Noble Britton, Lord Wessex, has come to London intending to revisit old friends, enjoy a modicum of society, and-oh, yes-find a mild, biddable wife.
Gillian Leigh’s Unfortunate Habit of speaking her mind and Shocking Susceptibility to Accidents have left her on the shelf at five-and-twenty. So why can’t Noble resist her?
When Gillian meets the infamous Black Earl, she knows that at last she’s found a man who can match her zest for life, even if that entails the occasional arson…or kidnapping. Not to mention the encounters with his former mistresses…
Although life with Gillian involves as much chaos as laughter, Noble fully intends to claim her for his own-if she doesn’t accidentally kill him first.
Review: Where has author Katie MacAlister been all these years? I consider myself a rather experienced romance reader, but I can probably count on my hands the number of times I have experienced wild bursts of laughter while reading one. Noble Intentions adds a completely new dimension to the world of romance thanks to a writer with an incredible sense of humor.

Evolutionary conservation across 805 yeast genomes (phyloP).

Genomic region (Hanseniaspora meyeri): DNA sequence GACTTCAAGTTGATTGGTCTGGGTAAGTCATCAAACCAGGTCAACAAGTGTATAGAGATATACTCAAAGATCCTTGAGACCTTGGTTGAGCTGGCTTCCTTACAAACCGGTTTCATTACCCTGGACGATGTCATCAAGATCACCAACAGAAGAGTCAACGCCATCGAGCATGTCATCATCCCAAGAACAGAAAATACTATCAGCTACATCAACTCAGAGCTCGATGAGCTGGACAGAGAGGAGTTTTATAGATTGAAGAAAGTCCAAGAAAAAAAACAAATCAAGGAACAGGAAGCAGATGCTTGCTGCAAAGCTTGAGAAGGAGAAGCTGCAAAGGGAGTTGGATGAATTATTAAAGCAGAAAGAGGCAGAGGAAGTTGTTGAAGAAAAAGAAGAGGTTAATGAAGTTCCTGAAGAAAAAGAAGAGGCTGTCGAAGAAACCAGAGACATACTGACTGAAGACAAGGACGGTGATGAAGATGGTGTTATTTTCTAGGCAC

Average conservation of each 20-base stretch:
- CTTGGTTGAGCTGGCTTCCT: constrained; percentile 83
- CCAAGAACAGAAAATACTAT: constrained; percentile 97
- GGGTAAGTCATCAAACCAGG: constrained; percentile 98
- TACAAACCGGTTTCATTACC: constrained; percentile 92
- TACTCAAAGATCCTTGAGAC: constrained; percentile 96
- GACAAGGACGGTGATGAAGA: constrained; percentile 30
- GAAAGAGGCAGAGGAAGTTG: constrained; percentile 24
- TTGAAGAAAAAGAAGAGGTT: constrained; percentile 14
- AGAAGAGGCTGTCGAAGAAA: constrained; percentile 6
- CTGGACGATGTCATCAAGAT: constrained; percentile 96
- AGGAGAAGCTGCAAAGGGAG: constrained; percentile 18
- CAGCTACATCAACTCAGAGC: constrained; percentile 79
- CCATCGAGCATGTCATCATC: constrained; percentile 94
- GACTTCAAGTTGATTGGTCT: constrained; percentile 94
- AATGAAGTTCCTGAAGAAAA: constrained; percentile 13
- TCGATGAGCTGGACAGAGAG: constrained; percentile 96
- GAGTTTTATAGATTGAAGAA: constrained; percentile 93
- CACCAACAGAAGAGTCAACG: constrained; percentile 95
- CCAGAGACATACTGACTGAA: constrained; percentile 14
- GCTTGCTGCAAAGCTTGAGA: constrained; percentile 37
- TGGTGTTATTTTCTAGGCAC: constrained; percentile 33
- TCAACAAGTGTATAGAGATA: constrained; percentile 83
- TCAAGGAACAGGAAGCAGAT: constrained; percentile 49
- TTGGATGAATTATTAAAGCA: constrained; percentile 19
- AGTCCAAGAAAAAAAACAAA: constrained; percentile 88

On the surface, it appears that this is going to be another Regency romance since the first scene opens at one of the ton’s social events. It doesn’t take long, though, to figure out that these characters are quite different from those typically depicted in romance novels.
Gillian Leigh has all the makings of an Original given her half-English/half-American heritage and penchant for speaking her mind. She catches the attention of Noble Britton, Lord Wessex, who has a rather checkered past involving the death of his first wife. What follows is a side-splitting adventure as Gillian introduces complete chaos into the earl’s rather uneventful life. Combine her lack of worldliness with a tendency to speak without a filter, and the story line almost takes a dip into the world of the absurd.
Just when you think there couldn’t be anything else to top the previous side-splitting scene, the author throws in a twist with the most off-the-wall descriptions. Gillian’s dogs, for example, “have a little problem with their inner workings.” From broken man parts to ladybuds, this rollicking tale will make a lasting impression…especially if you start laughing out loud while reading.
The only drawback is that the story is riddled with typos, so many that I couldn’t in good conscience give it the top score. I am not sure if the original paperback version, published in 2002, had this problem. Some TLC with a line editor would push this story right over the top.